Transactional managers use incentives and rewards like bonuses and stock options to motivate their employees to carry out their commands (Adams 2015). Their motto is “if you do this for me, I


 will do this for you”.

·              Bureaucratic

Bureaucratic managers create, and rely on policy to meet organizational goals.



Communication with employees has become more sophisticated and complex. It is important for information to flow vertically as well as horizontally within the Library. (Caudon 2004) highlighted types of communication as:

-  Communicate According to Organization Structure:

      (i)   Formal Communication

      (ii)  Informal Communication


-  Communication According to Direction:

      (i)   Downward Communication

      (ii)  Upward Communication

      (iii) Horizontal Communication


-  Communication According to way of Expression

      (i)   Oral or Verbal Communication

      (ii)  Written Communication



Organizations are totally reliant on communication, which is defined as the exchange of ideas, messages, or information by speech, signals, or writing. Without communication, organizations would not function. If communication is diminished or hampered, the entire organization suffers. When communication is thorough, accurate, and timely, the organization tends to be vibrant and effective (Watson 2014).

 The important of Communication are:

·              Communication is a linking process of management: Communication is the way managers conduct the managerial functions of planning, organization, staffing, directing and controlling. Communication is the heart of all organizations.


·   Communication is the primary means by which obtain and exchange information: Decisions are often dependent upon the quality and quantity of the information received. If the information on which a decision is based is poor or incomplete, the decision will often be incorrect.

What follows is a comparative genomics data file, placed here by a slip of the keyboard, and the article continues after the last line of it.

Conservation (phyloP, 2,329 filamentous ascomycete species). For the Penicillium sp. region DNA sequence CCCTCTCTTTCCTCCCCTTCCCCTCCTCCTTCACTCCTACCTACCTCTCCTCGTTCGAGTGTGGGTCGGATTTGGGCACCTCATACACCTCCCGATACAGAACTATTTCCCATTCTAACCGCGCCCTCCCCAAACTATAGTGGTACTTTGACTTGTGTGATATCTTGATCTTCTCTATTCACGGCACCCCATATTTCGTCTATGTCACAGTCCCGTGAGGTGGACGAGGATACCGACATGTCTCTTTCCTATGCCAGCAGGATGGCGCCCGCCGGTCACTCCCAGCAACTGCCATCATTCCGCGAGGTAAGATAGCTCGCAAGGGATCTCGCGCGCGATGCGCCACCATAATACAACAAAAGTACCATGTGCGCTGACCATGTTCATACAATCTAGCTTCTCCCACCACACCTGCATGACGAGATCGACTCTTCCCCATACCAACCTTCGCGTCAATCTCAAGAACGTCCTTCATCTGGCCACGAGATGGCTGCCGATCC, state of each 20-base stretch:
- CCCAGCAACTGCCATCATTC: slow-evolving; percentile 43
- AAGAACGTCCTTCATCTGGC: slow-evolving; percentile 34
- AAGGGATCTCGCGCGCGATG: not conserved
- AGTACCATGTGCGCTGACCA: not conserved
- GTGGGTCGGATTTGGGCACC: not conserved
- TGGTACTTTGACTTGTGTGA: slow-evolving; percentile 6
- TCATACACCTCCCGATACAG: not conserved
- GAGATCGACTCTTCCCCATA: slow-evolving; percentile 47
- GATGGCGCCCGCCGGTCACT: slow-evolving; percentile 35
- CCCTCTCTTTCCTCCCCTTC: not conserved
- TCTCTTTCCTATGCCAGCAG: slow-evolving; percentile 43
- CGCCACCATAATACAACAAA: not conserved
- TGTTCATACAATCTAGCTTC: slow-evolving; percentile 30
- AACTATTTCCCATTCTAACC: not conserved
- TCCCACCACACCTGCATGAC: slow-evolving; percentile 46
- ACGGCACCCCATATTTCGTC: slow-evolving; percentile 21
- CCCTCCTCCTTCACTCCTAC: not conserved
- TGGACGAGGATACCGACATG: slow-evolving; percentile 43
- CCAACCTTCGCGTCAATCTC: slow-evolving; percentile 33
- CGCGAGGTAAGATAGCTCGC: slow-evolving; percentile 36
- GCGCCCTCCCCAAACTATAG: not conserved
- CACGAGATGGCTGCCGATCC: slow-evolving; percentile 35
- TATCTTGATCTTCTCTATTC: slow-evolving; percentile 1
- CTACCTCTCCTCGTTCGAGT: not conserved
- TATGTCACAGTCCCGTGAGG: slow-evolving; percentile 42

·     The most time-consuming activity a manager engage in is communication:          Managers  spend between 70 to 90 percent of their time communicating            with employees and other internal and external customers.

 ·       Information and Communication Represent Power in Organizations: An              employee cannot do anything in a work unit unless he or she knows what           is to be done, when the task is to be accomplished, and who else is                  involved. The staff member who have this information become centres of            power.



A library needs to determine which methods of communication are most effective for them. In order to attract potential employees and satisfy current employees, libraries should continue to update technology in order to improve communication. The various methods of communication are:

-          Face-to-face conversations

-          Memos

-          Newsletters

-          Paycheck inserts

-          E-mail

-          Telephone

-          Voice mail

-          Meetings

-          Intranet

-          Text and instant messaging

-          Blogs



Libraries need more than leaders and Leadership, they need the right kind of each. To remain viable as intuitions, and to add value to the constituents they serve, a Library’s Leadership must manage change, develop employees, communicate accurately, and provoke customer commitment. That said, there is a clear different between Leadership styles and there may be instances where one style is more effective, thus a need for flexibility and perhaps an inventory awareness of who might best lead based on their styles. In fact, certain leadership styles actually undermine moral, creativity, innovation and employee commitment. Taking the time to consider types of managers you have in your Library could be a worthwhile exercise in terms of understanding Leadership and its impact on your organization.